There are numerous ways of achieving this.
However, before posting my answer I would like to emphasize the following personal opinion:
It's OK if your players miss your hints
Some comments mention that dropping hints is difficult in role-playing because most of the time the players won't get them unless you become too obvious. I totally agree with this statement, however, I believe that this is perfectly fine.
In art (books, movies) this is called foreshadowing. The point of foreshadowing is to NOT to warn the reader/viewer that something inevitable is coming, rather, foreshadowing exists so that, in retrospect, the reader/viewer finds the revelation totally acceptable. If there's no foreshadowing the reveal appears to be nonsensical or the result of bad writing.
In other words, it's ok if your players miss your subtle signals because they will appreciate them later on.
Now, to the actual answer. The best way to foreshadow a big turn of events is:
For example, the village looks like it came out of a fairy tale, yet, if the group looks closely, they will find out that some things just don't fit. For example:
- A disturbingly evil-looking knife in the house the mayor.
- A statue of their deity which doesn't look really nice.
- A series of jars containing something unspecified.
- There are no elders/children/men/women (pick one).
Why Anomalies Work: A Personal Experience
I was playing a Viking campaign a few years ago. My PC was a Cleric of the Grave Domain and his deity was Hel, the Goddess of the Underworld. My PC was following Hel's commands religiously, however, during the course of the campaign, some things were "off". For example, at some point, my cleric decided to build a Spear that would draw powers from the goddess herself. After the expected quest, I asked my GM whether the spear deals necrotic damage. He said that the spear deals poison damage. OK... I didn't pay too much attention.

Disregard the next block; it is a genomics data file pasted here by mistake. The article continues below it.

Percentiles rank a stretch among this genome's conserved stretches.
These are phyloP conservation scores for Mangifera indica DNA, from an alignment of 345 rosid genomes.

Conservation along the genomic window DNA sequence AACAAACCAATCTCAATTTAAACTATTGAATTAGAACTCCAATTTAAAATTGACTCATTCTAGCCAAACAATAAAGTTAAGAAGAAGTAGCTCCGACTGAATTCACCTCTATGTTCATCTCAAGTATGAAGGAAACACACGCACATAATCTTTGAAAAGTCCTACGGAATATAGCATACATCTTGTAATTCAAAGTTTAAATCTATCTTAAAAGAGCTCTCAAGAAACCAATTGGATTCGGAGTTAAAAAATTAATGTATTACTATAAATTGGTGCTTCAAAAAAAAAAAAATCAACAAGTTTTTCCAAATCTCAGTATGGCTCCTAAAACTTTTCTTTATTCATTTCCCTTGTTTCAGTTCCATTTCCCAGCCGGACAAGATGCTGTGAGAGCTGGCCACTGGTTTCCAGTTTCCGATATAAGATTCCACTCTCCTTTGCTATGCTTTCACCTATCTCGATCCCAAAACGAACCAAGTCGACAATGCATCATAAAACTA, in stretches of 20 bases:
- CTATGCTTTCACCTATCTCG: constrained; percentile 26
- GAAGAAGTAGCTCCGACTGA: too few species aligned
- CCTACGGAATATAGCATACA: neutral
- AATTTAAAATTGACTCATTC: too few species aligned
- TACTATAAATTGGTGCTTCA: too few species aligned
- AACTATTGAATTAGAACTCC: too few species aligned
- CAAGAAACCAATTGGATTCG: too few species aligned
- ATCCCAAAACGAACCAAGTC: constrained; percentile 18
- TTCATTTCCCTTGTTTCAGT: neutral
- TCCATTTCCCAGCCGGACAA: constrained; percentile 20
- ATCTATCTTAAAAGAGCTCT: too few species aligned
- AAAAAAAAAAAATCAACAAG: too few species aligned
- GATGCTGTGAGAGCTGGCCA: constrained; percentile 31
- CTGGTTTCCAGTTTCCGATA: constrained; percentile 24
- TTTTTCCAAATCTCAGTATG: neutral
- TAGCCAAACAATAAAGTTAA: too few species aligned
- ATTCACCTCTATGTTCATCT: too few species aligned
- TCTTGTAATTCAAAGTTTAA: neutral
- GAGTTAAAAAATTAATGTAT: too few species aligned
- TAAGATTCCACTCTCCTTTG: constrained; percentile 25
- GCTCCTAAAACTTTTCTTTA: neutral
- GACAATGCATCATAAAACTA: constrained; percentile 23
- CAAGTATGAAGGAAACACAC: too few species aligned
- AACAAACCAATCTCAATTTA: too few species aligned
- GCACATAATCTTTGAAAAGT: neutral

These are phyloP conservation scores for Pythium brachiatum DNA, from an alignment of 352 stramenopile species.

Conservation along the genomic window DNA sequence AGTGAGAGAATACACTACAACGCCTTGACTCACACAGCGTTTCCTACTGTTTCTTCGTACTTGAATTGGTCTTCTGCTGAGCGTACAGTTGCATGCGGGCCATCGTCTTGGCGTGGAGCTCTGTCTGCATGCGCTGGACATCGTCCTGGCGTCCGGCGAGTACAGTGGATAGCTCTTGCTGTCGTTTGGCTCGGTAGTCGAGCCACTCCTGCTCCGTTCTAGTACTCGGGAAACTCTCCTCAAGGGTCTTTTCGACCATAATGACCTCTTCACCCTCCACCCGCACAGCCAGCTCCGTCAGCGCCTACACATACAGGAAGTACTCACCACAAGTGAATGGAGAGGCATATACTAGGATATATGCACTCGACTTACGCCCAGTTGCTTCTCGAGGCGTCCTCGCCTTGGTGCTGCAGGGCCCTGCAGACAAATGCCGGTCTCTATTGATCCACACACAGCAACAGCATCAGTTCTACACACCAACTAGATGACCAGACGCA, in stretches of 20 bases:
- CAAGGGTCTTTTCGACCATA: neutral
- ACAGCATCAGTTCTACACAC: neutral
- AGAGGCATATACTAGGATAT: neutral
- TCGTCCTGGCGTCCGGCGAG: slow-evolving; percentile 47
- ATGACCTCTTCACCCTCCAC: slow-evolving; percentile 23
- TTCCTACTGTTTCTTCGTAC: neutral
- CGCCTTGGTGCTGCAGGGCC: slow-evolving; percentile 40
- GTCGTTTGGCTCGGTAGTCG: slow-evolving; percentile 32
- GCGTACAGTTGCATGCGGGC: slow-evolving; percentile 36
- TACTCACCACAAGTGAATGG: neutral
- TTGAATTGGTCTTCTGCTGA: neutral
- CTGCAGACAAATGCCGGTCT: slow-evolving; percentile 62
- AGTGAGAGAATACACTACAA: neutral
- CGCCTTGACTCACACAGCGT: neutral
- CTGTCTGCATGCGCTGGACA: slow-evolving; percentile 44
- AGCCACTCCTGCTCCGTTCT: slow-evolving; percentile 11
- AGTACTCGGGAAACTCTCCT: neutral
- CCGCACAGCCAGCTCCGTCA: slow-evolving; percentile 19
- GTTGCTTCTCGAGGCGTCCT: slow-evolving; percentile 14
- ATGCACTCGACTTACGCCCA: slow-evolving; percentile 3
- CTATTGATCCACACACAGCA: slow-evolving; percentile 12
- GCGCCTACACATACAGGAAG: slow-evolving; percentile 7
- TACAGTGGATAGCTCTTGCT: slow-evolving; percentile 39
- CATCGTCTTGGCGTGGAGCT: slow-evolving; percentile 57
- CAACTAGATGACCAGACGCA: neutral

Then, after speaking with a few other Clerics of Hel (my PC used to be a hermit so he had never encountered one of them before) I learned that Hel never takes a life nor gives life. To kill or save a person's life is forbidden. Death is the only sure thing after all. However, my PC had assassinated 12 people in the past and saved a few others because Hel herself instructed him to do so. Now, this was definitely weird, but, because I acted like a classic player that won't take a hint, I simply thought that these clerics are obviously frauds and my PC is the true follower of Hel.
You may have guessed where this is going but, yes, Hel wasn't Hel. It was Loki (because of course it was). My PC had spent his life worshiping Hel only to find out that he was a Cleric of Loki all along. And the hints were there but I ignored them!
Now, the important takeaway of this personal experience is that I may have missed these obvious hints but this is OK because, after the big reveal everything made sense and I couldn't be happier about it. The anomalies were super effective in an (un)intended way. Therefore, in my personal experiences, anomalies are very effective from a narrative point of view.
If someone wants to read more, I have written a blog post about this and how it was my all favorite moment as a player. In there, I describe several other things that were "off" for the rest of the PCs and how they made the big reveal even greater.
Apart from introducing anomalies there are a few other techniques. I don't have personal experience with them, however, both are classic TV tropes:
Everything is perfect. Too perfect.
Everyone in the village is extremely happy with their lives. Everyone has the perfect job, the perfect family, the perfect friends. Unhappiness is almost unheard of.
This a classic TV trope in fantasy and sci-fi. There are several episodes in Star Trek for example where the crew meets a utopian civilization only to realize that things are more sinister than what they look like.
An unknown element
If not a classic TV trope this technique is definitely being used in a multitude of fantasy and sci-fi stories. The idea is that there is a name/event/place/object that's shrouded in mystery. Examples:
- The gnomes are excited about a celebration that's coming soon,
yet, when asked, they never reveal what the celebration is about.
When the celebration begins, the group discovers that it is the annual summoning a demon.
- The gnomes speak of their great deity
but the group has never heard this name before. It is later revealed that it is another name for a known demon.
- There's a place that it's absolutely forbidden for the group to visit. It is later revealed that this is their sacrificial ground.